En Prat Nature Reserve
Meet Wadi Prat Nature Reserve – En Prat
En Prat is a spring of gushing water, rising in a spectacularly beautiful desert canyon. In addition to the flowing stream and natural pools.
Make sure you get in – Reserve now
Reserving your visit through the reservation system ensures a spot on the date and time you’ve requested; you’ll also receive relevant updates for your planned visit.
Points of interest
- En Prat
- Faran Monastery
- Climbing and rappelling cliff
- Tamar Pool
- Picnic area
- Hurvat Alamit
- Hiking routes
The spring flows into a natural rock pool, and its output (around 1500 m³ a day) creates a brook that flows all year round. In ancient times, the spring was an important source of water for Jericho. In Hasmonean times an aqueduct carried water from the spring, over which an aqueduct was built in the Early Moslem period. To the east of the spring the remains of aqueducts from the Byzantine period were found, and also the ruins of a flour mill.
In 1927 the British began to pump water from the spring to supply the needs of the residents of East Jerusalem. In 1970, the whole of Jerusalem was connected to the national water system, and pumping was stopped. The remains of the Mandate-era pumping station and pipes can still be seen within the nature reserve. In the past, the pool was used for irrigation, and today it is a bathing pool for the enjoyment of visitors to the site.
A visit to the monastery offers a glimpse into the lifestyle of the monks of the Judean Desert during the Byzantine period. This is the first of the monasteries in the Judean Desert, and its founder, the monk Hariton, also built two others. Hariton was born in Iconium (today Konya, in Turkey), a town in Asia Minor. At the beginning of the fourth century CE he made a pilgrimage to Jerusalem as a result of religious persecution. According to Christian tradition, he was captured by robbers and imprisoned in a cave near En Prat. The monastery was founded in 330 CE. Its monks secluded themselves in niches, meeting only on Saturdays and Sundays to pray together in the church – a type of monastery that is called a laura.
In 614 CE the Persians conquered the Land of Israel, and executed the monks of the Judean desert monasteries, including those of Faran Monastery. Later the Russian Church, representative of Greek Orthodoxy, took the monastery under its patronage, and at the end of the 19th century new buildings were built over the foundations of the Byzantine structure, but at the beginning of the 20th century the monastery was abandoned. At the beginning of the 21st century the monk Oleg came from the White Church in Hebron and began to restore the place. Today, the cave in which, according to the tradition, Hariton was imprisoned is a chapel decorated with icons.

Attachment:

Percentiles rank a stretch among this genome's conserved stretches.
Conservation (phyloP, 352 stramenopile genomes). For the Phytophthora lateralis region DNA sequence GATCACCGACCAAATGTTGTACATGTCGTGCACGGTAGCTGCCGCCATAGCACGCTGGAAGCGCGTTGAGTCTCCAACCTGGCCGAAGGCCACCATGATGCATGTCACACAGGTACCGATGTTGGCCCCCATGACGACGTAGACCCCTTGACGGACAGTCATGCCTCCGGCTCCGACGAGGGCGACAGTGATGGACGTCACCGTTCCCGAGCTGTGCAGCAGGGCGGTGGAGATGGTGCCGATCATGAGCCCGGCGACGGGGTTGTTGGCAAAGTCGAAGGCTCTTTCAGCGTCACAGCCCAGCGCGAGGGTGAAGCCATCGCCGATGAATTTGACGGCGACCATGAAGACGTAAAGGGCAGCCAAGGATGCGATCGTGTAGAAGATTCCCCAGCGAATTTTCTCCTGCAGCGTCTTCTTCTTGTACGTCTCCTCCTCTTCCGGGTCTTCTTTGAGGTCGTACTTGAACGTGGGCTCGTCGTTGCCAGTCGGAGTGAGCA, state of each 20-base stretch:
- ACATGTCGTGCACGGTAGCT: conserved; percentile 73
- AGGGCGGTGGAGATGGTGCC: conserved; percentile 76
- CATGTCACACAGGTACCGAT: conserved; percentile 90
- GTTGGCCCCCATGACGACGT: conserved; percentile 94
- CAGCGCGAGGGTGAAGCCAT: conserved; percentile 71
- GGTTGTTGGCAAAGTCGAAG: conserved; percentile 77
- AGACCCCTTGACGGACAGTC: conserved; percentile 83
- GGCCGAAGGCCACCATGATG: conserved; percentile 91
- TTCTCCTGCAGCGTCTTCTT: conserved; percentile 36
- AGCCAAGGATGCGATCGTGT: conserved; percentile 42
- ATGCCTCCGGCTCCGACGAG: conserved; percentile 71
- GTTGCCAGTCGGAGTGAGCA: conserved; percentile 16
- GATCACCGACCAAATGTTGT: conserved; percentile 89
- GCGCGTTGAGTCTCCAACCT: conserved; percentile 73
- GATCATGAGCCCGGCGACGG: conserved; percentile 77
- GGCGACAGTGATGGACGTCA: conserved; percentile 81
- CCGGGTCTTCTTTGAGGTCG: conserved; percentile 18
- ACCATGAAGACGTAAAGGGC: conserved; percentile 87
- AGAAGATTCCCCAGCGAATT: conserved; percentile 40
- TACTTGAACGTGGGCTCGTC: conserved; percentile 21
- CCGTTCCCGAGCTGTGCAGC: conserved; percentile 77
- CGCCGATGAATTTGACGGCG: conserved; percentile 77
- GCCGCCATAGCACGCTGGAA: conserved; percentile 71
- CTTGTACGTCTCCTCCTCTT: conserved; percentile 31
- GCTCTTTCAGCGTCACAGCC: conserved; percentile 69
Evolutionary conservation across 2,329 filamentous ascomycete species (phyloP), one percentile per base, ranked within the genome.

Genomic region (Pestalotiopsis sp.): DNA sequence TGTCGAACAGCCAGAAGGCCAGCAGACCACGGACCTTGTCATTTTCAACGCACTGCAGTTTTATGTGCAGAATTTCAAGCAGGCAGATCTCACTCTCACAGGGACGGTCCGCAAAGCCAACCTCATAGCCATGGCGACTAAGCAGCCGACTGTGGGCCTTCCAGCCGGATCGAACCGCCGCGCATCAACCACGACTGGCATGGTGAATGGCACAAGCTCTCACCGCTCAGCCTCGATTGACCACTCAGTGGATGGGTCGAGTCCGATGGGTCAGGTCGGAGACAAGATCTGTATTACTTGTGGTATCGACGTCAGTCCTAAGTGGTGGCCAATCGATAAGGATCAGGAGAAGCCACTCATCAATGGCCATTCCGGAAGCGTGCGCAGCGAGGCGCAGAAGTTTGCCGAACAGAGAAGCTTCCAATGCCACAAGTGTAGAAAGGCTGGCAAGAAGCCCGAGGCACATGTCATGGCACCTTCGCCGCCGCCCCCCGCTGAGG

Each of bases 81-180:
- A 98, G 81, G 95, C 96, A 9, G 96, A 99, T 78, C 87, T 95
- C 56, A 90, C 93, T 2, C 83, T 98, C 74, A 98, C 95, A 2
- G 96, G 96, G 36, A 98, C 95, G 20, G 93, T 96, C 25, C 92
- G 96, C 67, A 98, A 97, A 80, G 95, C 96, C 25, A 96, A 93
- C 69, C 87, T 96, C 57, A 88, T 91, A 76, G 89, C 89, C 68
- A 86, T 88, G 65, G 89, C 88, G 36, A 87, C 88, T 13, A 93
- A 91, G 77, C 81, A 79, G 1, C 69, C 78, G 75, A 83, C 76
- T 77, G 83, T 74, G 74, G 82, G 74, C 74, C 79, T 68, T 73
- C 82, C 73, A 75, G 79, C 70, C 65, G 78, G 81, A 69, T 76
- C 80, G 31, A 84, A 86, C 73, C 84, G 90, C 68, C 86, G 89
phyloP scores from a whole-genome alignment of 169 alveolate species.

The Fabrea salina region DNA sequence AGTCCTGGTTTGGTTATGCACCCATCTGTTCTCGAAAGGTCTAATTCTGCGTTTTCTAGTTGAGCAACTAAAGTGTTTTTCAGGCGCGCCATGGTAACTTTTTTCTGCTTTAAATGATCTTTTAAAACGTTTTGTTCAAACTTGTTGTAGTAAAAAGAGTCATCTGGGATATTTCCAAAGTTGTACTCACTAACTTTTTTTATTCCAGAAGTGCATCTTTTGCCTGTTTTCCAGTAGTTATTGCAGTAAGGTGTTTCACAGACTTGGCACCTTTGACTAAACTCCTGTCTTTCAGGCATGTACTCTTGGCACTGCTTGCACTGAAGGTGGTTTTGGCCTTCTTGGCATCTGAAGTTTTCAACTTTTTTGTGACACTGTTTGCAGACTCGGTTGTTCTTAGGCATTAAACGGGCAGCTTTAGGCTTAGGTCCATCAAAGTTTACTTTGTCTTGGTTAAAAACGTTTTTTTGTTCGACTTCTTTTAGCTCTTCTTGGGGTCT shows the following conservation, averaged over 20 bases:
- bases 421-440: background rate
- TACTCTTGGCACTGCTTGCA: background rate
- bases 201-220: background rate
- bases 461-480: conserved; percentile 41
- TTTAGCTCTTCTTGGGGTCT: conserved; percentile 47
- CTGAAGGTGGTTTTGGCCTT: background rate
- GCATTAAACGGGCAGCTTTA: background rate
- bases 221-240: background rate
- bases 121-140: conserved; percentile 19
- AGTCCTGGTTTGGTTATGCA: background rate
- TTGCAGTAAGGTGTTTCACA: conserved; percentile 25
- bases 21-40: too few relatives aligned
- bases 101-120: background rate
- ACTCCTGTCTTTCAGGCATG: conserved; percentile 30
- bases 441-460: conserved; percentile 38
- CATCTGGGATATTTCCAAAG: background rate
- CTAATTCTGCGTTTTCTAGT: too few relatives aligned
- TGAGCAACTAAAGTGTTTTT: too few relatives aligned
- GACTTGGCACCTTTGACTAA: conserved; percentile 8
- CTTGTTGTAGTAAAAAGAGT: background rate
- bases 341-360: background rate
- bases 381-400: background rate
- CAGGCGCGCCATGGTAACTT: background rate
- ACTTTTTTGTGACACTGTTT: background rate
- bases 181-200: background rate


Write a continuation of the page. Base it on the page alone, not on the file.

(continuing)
Hariton’s tomb is in a small cave in the heart of the monastery courtyard. Sharp-eyed visitors may spot the remains of the early structure surrounding the site of the tomb. The tomb was apparently in the church crypt, as was the custom in Byzantine churches.
The cave in which the main prayer hall is located today (and other places in the stream) served as a hiding place in which the Jews hid from the Romans during the Great Revolt, long before the Byzantine period.
Visitors to the monastery must wear modest clothing – covered shoulders, and long (below the knee) trousers or skirt. The monk receives visitors graciously, by prior arrangement only. Telephone number for making arrangements: 052-5399075.
Climbing and rappelling cliff
The cliff on the northern bank of the stream, near En Prat, may be used for rappelling. The Nature and Parks Authority has prepared grip rings, but rappelling is permitted only with a qualified guide and following all the precautionary rules.
A small spring rises on the northern bank, into a 2.5 m deep concrete pool. A date palm (Tamar) grows alongside the pool, from which it gets its name. The pool is beside a black trail. The trail ascends from the parking lot in the shade of eucalyptus trees to Hurvat En Prat (hirbet En Fara).
Hurvat Alamit lies slightly to the west of the junction of Road 437 and the access road to Almon. In the ruins, the remains of an Iron Age (early Israelite period) settlement were found. The site has been identified with the Levite town of Almon (Joshua 21:18), and buildings, underground spaces, and a concealment system from the period of the Bar Kochba revolt have also been found. At the foot of the mound, near the road to the village of Hizma, is the tomb of Sheikh Abed al-Salam, sometimes used as a site for prayer by residents of the area.
Wadi Prat Nature Reserve – En PratUseful Information
Reserve entrance closes one hour before cited closing timeSummer hours: Sunday–Thursday and Saturday: 17:00 - 08:00 Friday and holiday eves: 16:00 - 08:00 Winter hours: Sunday–Thursday and Saturday: 16:00 - 08:00 Friday and holiday eves: 15:00 - 08:00 Holiday eves: 13:00 - 08:00 Yom Kippur eve: 13:00 - 08:00
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- Paved parking
- shaded picnic area on a paved area
- the stream is accessible via a dirt trail with no stairs
- concrete observation deck
We recommend that people with mobility impairments visit with a companion.
year-round flowing spring, special animals, an active monastery
From Jerusalem’s French Hill intersection, take the road to Pisgat Ze’ev. Pass the Hizmeh checkpoint and continue east on road 437 to Almon (Anatot). Enter the community, turn immediately south onto an unpaved road for about 500 m, which turns into a paved road. Caution: drive slowly, the road has many turns.
Reserving a visit to Wadi Prat Nature Reserve – En Prat
|Adult in group||₪ 23.00|
|Child in group||₪ 14.00|
|Israeli senior citizen||₪ 15.00|